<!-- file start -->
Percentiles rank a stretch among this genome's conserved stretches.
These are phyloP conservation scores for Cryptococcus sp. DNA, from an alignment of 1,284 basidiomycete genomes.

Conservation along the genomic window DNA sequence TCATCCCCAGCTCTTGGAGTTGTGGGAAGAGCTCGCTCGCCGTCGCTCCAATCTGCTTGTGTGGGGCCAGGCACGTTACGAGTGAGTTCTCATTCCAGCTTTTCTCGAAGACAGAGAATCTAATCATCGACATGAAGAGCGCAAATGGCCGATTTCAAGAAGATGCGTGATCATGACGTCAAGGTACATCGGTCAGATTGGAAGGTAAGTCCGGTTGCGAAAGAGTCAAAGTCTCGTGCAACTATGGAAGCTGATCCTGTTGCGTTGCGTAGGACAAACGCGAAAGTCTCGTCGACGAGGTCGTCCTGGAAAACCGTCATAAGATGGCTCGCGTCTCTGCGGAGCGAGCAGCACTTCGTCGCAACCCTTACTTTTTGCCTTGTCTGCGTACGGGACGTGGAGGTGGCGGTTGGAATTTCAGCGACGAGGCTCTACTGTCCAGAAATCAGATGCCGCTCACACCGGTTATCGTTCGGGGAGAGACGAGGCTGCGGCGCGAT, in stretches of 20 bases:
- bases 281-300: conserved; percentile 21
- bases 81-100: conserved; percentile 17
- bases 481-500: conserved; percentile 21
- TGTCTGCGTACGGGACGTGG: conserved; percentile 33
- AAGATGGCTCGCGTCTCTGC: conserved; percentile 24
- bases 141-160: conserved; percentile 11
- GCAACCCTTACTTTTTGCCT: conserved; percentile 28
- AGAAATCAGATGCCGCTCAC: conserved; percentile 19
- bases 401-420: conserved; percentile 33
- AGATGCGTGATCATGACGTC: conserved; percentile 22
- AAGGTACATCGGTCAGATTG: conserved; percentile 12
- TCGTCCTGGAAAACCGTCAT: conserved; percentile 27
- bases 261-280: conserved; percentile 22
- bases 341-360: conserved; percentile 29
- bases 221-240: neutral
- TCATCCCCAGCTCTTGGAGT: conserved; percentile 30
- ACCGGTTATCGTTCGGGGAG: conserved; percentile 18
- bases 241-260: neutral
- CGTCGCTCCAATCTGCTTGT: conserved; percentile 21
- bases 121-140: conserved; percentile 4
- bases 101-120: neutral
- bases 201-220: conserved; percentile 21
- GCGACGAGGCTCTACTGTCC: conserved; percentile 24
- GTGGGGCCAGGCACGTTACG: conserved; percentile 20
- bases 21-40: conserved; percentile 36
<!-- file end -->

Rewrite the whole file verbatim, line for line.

Percentiles rank a stretch among this genome's conserved stretches.
These are phyloP conservation scores for Cryptococcus sp. DNA, from an alignment of 1,284 basidiomycete genomes.

Conservation along the genomic window DNA sequence TCATCCCCAGCTCTTGGAGTTGTGGGAAGAGCTCGCTCGCCGTCGCTCCAATCTGCTTGTGTGGGGCCAGGCACGTTACGAGTGAGTTCTCATTCCAGCTTTTCTCGAAGACAGAGAATCTAATCATCGACATGAAGAGCGCAAATGGCCGATTTCAAGAAGATGCGTGATCATGACGTCAAGGTACATCGGTCAGATTGGAAGGTAAGTCCGGTTGCGAAAGAGTCAAAGTCTCGTGCAACTATGGAAGCTGATCCTGTTGCGTTGCGTAGGACAAACGCGAAAGTCTCGTCGACGAGGTCGTCCTGGAAAACCGTCATAAGATGGCTCGCGTCTCTGCGGAGCGAGCAGCACTTCGTCGCAACCCTTACTTTTTGCCTTGTCTGCGTACGGGACGTGGAGGTGGCGGTTGGAATTTCAGCGACGAGGCTCTACTGTCCAGAAATCAGATGCCGCTCACACCGGTTATCGTTCGGGGAGAGACGAGGCTGCGGCGCGAT, in stretches of 20 bases:
- bases 281-300: conserved; percentile 21
- bases 81-100: conserved; percentile 17
- bases 481-500: conserved; percentile 21
- TGTCTGCGTACGGGACGTGG: conserved; percentile 33
- AAGATGGCTCGCGTCTCTGC: conserved; percentile 24
- bases 141-160: conserved; percentile 11
- GCAACCCTTACTTTTTGCCT: conserved; percentile 28
- AGAAATCAGATGCCGCTCAC: conserved; percentile 19
- bases 401-420: conserved; percentile 33
- AGATGCGTGATCATGACGTC: conserved; percentile 22
- AAGGTACATCGGTCAGATTG: conserved; percentile 12
- TCGTCCTGGAAAACCGTCAT: conserved; percentile 27
- bases 261-280: conserved; percentile 22
- bases 341-360: conserved; percentile 29
- bases 221-240: neutral
- TCATCCCCAGCTCTTGGAGT: conserved; percentile 30
- ACCGGTTATCGTTCGGGGAG: conserved; percentile 18
- bases 241-260: neutral
- CGTCGCTCCAATCTGCTTGT: conserved; percentile 21
- bases 121-140: conserved; percentile 4
- bases 101-120: neutral
- bases 201-220: conserved; percentile 21
- GCGACGAGGCTCTACTGTCC: conserved; percentile 24
- GTGGGGCCAGGCACGTTACG: conserved; percentile 20
- bases 21-40: conserved; percentile 36